People with Type 1 diabetes typically have two treatment options for maintaining proper blood sugar levels: self-administer six to nine daily insulin injections or wear a small insulin pump, usually on the abdomen, that delivers continuous subcutaneous insulin infusion. Insulin pump delivery creates a more consistent blood sugar level. But the procedure for inserting the cannula is intimidating and painful, and users find the tubeset annoying and the need to wear an external pump a violation of their person privacy. Despite the superior results of insulin infusion therapy (including the fewest long-term complications), it remains underutilized because conventional insulin pumps fail to address the needs of patients and clinicians.
By providing an intuitive, nearly invisible solution, the OmniPod Insulin Management System has made living with diabetes a simpler, easier and nearly pain-free experience. It has given people with diabetes a better quality of life and increased independence from the regimen of insulin therapy. The absence of any tubes or wiring makes the OmniPod system very discrete. Users often find themselves forgetting that they are even wearing it and are free to engage in any activity they wish, including swimming, thanks to a watertight design.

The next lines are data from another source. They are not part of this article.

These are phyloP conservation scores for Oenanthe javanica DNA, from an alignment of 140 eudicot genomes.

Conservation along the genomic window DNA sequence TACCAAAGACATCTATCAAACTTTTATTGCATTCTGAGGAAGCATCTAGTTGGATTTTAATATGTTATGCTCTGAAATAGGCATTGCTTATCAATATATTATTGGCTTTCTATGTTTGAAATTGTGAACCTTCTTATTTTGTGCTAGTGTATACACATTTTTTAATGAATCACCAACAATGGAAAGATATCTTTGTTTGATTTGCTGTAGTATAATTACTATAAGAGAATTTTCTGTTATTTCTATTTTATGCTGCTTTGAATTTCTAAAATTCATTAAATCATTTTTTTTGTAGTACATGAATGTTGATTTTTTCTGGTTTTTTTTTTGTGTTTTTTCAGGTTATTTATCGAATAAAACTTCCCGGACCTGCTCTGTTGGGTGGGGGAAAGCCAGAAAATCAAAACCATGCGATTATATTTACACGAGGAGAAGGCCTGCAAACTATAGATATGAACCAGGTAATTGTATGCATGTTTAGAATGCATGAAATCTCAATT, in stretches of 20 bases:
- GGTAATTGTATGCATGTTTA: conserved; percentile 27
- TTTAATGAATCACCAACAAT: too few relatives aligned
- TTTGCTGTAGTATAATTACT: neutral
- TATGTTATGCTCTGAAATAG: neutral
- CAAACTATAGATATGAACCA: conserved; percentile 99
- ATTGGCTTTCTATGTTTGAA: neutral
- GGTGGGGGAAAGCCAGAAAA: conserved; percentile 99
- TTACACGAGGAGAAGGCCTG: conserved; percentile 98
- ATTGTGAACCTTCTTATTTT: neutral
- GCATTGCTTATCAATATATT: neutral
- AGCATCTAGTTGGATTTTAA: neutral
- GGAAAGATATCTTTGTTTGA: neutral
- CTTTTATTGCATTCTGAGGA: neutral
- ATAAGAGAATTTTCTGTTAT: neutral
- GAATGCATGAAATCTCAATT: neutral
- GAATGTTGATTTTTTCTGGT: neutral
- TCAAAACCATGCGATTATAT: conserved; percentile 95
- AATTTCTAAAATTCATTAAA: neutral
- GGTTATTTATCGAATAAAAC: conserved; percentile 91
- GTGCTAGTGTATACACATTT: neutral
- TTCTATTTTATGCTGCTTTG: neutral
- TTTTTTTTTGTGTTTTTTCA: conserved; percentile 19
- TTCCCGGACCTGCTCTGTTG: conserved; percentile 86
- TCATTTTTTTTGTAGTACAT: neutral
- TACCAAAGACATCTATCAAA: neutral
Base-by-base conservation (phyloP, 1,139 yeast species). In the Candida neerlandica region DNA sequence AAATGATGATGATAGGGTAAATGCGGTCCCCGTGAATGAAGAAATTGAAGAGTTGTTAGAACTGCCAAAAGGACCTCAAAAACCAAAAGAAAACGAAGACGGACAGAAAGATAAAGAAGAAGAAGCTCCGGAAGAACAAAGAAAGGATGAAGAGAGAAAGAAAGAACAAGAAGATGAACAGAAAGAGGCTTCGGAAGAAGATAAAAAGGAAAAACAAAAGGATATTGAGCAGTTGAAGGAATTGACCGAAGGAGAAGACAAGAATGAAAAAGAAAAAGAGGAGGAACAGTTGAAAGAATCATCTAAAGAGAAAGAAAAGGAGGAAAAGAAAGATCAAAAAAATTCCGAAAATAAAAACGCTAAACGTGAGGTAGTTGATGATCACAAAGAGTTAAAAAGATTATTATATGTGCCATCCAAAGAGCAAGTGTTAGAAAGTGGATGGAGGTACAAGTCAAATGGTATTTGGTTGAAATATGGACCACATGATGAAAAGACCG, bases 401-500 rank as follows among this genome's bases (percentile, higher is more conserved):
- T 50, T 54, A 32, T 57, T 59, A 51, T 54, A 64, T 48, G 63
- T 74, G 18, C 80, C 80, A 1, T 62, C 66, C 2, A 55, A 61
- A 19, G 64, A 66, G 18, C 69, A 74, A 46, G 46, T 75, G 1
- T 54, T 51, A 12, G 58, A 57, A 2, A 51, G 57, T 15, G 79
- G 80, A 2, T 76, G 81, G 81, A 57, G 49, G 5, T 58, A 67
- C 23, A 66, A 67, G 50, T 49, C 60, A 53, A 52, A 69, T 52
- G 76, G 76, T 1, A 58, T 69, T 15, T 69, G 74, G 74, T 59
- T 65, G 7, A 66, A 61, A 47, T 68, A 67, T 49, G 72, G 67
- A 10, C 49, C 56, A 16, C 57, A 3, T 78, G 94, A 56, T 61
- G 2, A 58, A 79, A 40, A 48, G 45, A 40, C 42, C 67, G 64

The OmniPod has been of particular benefit to children. Because children are so active, conventional insulin pumps haven’t always been a viable option. The cannula insertion process is scary, the tubesets get caught on things and the pump interface can be difficult to operate. In addition, children hate to be seen as being different, and wearing a conventional pump that broadcasts they have diabetes can create social stigma and stress. Kids love the Omnipod because they can wear it in places on their bodies where it’s invisible and out of the way, and the handheld OmniPod controller looks like a common cell phone. Their condition is effectively invisible, so they feel less self-conscious and much more independent.
Credit: Continuum, Insulet, Sarnoff Corporation and The Parthenon Group
Contact: Amy Quigley: firstname.lastname@example.org